ERISA And Life Insurance

ERISA lawyers should read the opinion 2016, opinion from the Houston Division, Southern District of Texas. The case is styled, Margaret Myklebust v. McDermott, Inc., et al.
Plaintiff sued MetLife seeking a declaration that she is entitled to recover life insurance benefits attributable to the decedent, John Drayton, as his surviving spouse.
A Motion For Summary Judgment was filed and the Court ruled in favor of Plaintiff. In rendering its decision the court discussed the facts of the case.
This case arises out of competing claims for insurance benefits between two women, each of whom claims to be the “lawful” surviving spouse of Drayton. The plaintiff and Tallet have filed a Joint Statement of Facts stipulating to the following undisputed facts:
John D. Drayton (the “decedent”) died on January 1, 2012, in Singapore, Republic of Singapore.
The decedent was employed by a McDermott affiliated company on July 17, 2007, and remained an employee until his death.
The decedent and the plaintiff were married on July 25, 2002, in Winnsboro, Fairfield County, South Carolina.
The decedent fraudulently obtained an Agreed Final Decree of Divorce in Cause No. 2006-03166 (the “divorce proceeding”) in the 245th Judicial District Court of Harris County, Texas dated October 18, 2006.
The decedent and Tallet participated in a marriage ceremony on July 2, 2007, in Harris County, Texas.
After July 2, 2007, on at least two occasions, the decedent represented to McDermott that Tallet was his spouse.
A Judgment Granting Bill of Review, dated September 14, 2012, was issued in the divorce proceeding holding the decedent’s Agreed Final Decree of Divorce void.
The divorce proceeding was dismissed by an Order dated September 14, 2012.
As an employee of a McDermott affiliated company, the decedent was a participant in the McDermott Thrift Plan and maintained life insurance benefits payable under the Group Insurance Plan for Employees of McDermott, Incorporated and Participating Subsidiary and Affiliated Companies (the “Life Insurance Plan”).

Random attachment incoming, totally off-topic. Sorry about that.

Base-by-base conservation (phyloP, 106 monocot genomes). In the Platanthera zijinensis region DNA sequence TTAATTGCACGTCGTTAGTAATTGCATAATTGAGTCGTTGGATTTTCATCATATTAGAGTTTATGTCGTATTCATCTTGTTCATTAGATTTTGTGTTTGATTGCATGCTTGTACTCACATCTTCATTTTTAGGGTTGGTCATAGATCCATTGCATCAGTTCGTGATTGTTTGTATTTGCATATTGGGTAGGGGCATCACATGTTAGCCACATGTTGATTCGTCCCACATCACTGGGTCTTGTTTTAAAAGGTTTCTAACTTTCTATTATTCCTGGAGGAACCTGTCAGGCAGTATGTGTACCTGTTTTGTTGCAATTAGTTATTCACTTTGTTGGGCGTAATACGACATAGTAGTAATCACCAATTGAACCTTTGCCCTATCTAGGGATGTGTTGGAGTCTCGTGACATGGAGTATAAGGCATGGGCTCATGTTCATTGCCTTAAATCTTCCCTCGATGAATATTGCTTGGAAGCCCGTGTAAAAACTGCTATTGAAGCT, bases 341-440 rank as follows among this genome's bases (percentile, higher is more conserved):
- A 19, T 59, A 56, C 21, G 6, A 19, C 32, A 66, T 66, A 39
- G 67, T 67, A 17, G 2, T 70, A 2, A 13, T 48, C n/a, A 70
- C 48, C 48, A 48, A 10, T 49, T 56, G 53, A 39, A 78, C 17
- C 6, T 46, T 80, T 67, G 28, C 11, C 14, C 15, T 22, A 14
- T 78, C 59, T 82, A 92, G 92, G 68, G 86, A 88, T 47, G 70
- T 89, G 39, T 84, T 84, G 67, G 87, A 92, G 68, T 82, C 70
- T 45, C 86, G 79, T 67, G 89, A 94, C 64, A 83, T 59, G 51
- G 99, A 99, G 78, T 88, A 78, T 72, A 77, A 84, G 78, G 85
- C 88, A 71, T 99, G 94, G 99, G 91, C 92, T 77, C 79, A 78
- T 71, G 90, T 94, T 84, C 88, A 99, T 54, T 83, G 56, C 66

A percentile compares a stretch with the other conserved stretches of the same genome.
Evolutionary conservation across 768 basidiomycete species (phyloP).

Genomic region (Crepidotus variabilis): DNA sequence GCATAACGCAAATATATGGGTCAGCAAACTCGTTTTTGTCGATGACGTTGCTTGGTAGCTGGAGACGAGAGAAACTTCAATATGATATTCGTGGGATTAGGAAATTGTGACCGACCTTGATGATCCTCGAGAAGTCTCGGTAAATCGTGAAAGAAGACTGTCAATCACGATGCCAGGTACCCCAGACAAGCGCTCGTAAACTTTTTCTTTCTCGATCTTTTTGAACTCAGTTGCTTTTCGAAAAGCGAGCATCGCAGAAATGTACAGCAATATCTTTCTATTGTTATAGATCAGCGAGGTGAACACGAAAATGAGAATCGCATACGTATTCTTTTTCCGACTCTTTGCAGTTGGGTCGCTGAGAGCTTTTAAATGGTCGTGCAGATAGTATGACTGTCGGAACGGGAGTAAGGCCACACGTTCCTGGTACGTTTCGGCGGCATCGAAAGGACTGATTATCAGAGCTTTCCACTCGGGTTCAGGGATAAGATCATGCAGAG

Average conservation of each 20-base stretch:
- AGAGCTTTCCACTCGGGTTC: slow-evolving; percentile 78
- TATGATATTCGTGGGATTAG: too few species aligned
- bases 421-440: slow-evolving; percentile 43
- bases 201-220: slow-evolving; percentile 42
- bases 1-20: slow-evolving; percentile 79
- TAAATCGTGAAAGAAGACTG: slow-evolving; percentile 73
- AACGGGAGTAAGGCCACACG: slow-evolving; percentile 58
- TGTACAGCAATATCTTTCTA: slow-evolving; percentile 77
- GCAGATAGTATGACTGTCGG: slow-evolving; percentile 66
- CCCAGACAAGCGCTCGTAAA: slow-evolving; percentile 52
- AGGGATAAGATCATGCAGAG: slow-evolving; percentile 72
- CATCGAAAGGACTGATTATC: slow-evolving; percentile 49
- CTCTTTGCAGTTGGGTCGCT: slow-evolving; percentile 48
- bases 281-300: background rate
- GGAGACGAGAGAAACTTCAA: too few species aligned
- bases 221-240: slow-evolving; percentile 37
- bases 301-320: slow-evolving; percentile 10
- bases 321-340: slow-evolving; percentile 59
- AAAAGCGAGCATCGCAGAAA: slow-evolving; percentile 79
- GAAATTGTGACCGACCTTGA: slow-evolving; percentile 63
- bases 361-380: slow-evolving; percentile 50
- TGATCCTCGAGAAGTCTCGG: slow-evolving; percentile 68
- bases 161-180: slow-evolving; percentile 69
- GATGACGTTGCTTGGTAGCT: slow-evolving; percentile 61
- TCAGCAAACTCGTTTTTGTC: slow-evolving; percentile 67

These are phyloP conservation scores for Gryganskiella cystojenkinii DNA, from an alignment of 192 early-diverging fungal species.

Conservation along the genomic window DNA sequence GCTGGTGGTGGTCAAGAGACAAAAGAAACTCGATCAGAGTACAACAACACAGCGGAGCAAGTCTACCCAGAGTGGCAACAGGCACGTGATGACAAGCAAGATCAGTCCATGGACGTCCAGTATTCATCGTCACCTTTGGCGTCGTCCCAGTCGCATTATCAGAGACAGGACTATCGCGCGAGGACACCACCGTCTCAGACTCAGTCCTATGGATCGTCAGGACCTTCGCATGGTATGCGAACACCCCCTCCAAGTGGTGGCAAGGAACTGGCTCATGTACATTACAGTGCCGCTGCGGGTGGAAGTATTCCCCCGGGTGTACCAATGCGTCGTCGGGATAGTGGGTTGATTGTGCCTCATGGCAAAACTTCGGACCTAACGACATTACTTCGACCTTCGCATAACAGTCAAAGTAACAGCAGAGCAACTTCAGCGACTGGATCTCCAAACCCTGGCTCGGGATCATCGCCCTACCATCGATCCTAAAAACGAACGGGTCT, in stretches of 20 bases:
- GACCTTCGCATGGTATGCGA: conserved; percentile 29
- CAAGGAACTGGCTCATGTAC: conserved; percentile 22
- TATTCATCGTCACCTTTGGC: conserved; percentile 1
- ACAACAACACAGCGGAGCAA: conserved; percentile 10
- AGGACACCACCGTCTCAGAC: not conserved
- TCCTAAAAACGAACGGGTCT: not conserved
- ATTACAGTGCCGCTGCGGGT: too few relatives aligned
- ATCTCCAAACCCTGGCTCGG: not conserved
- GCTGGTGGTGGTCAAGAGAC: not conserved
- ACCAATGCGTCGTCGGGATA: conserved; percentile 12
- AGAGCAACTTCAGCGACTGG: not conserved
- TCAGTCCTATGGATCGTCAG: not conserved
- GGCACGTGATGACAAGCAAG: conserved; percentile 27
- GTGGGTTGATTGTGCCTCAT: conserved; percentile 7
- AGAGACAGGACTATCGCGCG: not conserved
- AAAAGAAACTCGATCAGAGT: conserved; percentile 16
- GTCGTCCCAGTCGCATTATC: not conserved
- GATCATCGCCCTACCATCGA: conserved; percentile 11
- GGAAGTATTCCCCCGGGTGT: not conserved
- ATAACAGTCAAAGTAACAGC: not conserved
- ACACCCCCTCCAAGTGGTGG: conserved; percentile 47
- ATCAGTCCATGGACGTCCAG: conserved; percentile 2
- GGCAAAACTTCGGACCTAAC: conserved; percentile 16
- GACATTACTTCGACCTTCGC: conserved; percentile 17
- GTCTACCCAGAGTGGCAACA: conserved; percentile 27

The Life Insurance Plan is governed by ERISA. MetLife is the claims administrator of the Life Insurance Plan and issuer of the group policy that funds the benefits.
Following the decedent’s death, both the plaintiff and Tallet made claims, as surviving spouse, to the McDermott Thrift Plan benefits attributable to the decedent as well as to the Life Insurance Plan benefits payable by reason of the decedent’s death.
Kathleen Nimmo, McDermott’s custodian of records, testified: “If John D. Drayton had made a beneficiary designation under any McDermott benefit plan in which he was a participant, the designation should be contained in his employment file.”
The decedent’s employment file was examined and did not contain a beneficiary
designation for either the McDermott Thrift Plan or the Life Insurance Plan.
McDermott has no beneficiary designation in its possession relative to the McDermott Thrift Plan benefits that are the subject of this suit.
McDermott has no application form, enrollment form, renewal form, or beneficiary designation form in its possession relative to the McDermott Life Insurance Plan benefits, which are the subject of this suit.
After a trial on the merits, an Heirship Judgment was issued in Cause No. 410,987, In Re: Estate of John D. Drayton, Deceased by Probate Court No. 3 of Harris County, Texas naming the plaintiff as the decedent’s lawful spouse, their daughter, Liv Jewel Drayton, as his minor child, and Tallet, as the decedent’s putative spouse.
The thrift plan benefits are described in the McDermott Thrift Plan.
The Life Insurance Plan benefits are described in two documents: (1) the McDermott Investments, LLC Benefit Plan Certificate -” Your Benefit Plan”; and (2) the Life Insurance Benefit Summary Plan Description.
The following additional facts are drawn from the uncontested evidence contained in the
record now before this Court:
On October 11, 2012, the plaintiff filed the instant declaratory judgment action against
McDermott and MetLife seeking to collect Thrift Plan benefits and Life Insurance Plan benefits as the decedent’s lawful surviving spouse.
Tallet, the decedent’s putative spouse as declared by the Judgment Declaring Heirship
issued by Harris County Probate Court No. 3, filed an unopposed motion to intervene
in this action on December 13, 2012.
On December 17, 2012, this Court entered an Order granting Tallet’s motion to intervene.
Shortly thereafter, Tallet filed claims in interpleader against MetLife and McDermott.
On January 30, 2013, MetLife filed a motion to deposit the Life Insurance Plan benefits, in the amount of $300,000, plus applicable interest, into the registry of the Court and for dismissal of it and McDermott with prejudice, arguing that it is unable to determine the respective rights of the plaintiff and Tallet under the Life Insurance and Thrift Plans and faces multiple liability in the event it pays the wrong party. It also sought dismissal of Tallet’s claims in interpleader.
Subsequently, this Court, entered an Order granting MetLife’s motion to deposit funds, motion for discharge and motion to dismiss Tallet’s claims in interpleader.
On or about March 6, 2013, MetLife deposited $301,660.27, the proceeds of the Life
Insurance Plan, into the registry of the Court.
This Court then cited the plan language and applied that language to the facts in the case and ruled in favor of Myklebust.